Hiding Sexual Preference Of LGBT And Coming Out

Sexual orientation is how an individual thinks of himself/herself in terms of to whom or to what gender he/she is attracted with, whether it is to same sex or gender, both sexes, or to more than one gender. It is also referring to identifying whether an individual have or does not have a gender. Sexual identity and sexual behavior are close to sexual orientation.

Sexual Orientation and Gender Identity

Gender identity is the personal sense of an individual’s gender. It is an expression. Gender identity doesn’t have a cause because it is natural to everyone. It is natural to everyone to express themselves.

Sexual orientation and gender identity are complicated, and it cannot just simply be identified as male and female. According to Maria Ruud, gender identity cannot be based on sexual orientation. If a male individual is attracted to male, it does not mean that they are both gays, nor they are both bisexuals. It is depending on how they classify and see themselves.

Coming Out

Coming out is a process in which an individual chooses to disclose to others his/her sexual orientation or gender identity. According to Rodgers (2017), coming out is considered a key developmental milestone associated with better psychological wellbeing because it raises self-esteem and lowers the intensity of depression.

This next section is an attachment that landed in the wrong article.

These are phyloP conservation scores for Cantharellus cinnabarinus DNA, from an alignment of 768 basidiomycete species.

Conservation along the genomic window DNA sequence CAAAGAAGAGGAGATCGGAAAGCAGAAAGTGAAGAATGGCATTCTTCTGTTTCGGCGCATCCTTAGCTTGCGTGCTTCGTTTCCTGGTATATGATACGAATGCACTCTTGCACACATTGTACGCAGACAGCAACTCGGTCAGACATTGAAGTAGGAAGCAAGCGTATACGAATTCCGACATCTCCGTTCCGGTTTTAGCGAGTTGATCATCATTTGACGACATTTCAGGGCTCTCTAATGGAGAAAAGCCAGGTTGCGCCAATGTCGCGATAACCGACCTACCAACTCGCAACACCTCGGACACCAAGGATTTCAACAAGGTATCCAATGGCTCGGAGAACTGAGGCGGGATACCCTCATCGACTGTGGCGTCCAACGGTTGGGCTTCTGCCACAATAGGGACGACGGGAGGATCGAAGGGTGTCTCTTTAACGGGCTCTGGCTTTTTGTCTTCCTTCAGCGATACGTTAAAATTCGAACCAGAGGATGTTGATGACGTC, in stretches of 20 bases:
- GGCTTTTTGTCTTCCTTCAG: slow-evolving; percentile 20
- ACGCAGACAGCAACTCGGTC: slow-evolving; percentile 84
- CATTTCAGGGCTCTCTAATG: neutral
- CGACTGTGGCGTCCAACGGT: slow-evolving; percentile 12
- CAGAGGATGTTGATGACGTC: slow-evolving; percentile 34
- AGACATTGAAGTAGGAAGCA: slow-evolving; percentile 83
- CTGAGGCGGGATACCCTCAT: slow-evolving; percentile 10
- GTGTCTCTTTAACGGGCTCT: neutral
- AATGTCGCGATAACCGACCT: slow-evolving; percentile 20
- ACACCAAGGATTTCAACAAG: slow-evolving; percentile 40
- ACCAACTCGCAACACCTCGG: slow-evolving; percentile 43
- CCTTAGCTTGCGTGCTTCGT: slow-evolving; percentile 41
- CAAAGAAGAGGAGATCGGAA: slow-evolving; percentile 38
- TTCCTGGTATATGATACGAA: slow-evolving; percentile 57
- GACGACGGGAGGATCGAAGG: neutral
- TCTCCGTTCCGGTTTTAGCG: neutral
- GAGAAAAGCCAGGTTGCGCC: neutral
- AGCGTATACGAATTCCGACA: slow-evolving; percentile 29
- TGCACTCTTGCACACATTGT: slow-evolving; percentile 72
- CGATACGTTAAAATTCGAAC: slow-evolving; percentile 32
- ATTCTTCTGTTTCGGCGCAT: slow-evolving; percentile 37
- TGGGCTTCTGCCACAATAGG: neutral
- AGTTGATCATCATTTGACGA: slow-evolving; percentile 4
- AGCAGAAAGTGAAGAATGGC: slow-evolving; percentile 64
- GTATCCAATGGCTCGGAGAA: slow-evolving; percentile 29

LGBT first come out other LGBT, then to close friends, then to peers and other adults, and finally to family members. LGBT first come out to another LGBT because they are the ones that can understand each other.

Factors on Hiding Sexual Preference of LGBT

According to Phillips (2007) in her research entitled Identity Development as the Parent of a Lesbian or Gay Male, hiding sexual orientation has been correlated with increased rates of depression, substance abuse, and suicidal behaviors.

According to Chaney & Wortham (2015), individuals who do not come out are at high risk of substance abuse, depression, and anxiety. Individuals may also feel isolation and loneliness including fear of rejection.

Factors on Disclosure or Coming Out

Denes & Afifi (2014) states in their article entitled Coming Out Again: Exploring GLBQ Individuals’ Communication with their Parents After the First Coming Out, that there are six strategies in “Coming out”. They conducted a survey on how their respondents come out to their family especially to their parents.

First is the preparation and rehearsal. One respondent said that he created a script for how he would reveal his gender before telling it to his mother.

Second is directness. One respondent said that he come out to his parent face-to-face. An individual cannot reveal his/her gender face-to-face that is why he used other strategy. It is the third-party revelations. In the third-party revelation, the respondent let her parents know her gender identity from other family member.

Fourth is incremental disclosure. Here, the respondent revealed subtle hints about his sexual orientation to see the reaction of parents. Fifth is entrapment. It is revealing sexual orientation directly in the heat of an argument. And lastly, the indirect mediums, coming out using indirect mediums like letter, chat or text messages.

Positive Effects of Coming Out

Coming out has a positive impact in well-being. According to Solomon, McAbee, Asberg & McGee, coming out can reduce stress and it can lead to greater relationship satisfaction. It can also lead to higher self-esteem and self-acceptance.

11 February 2020
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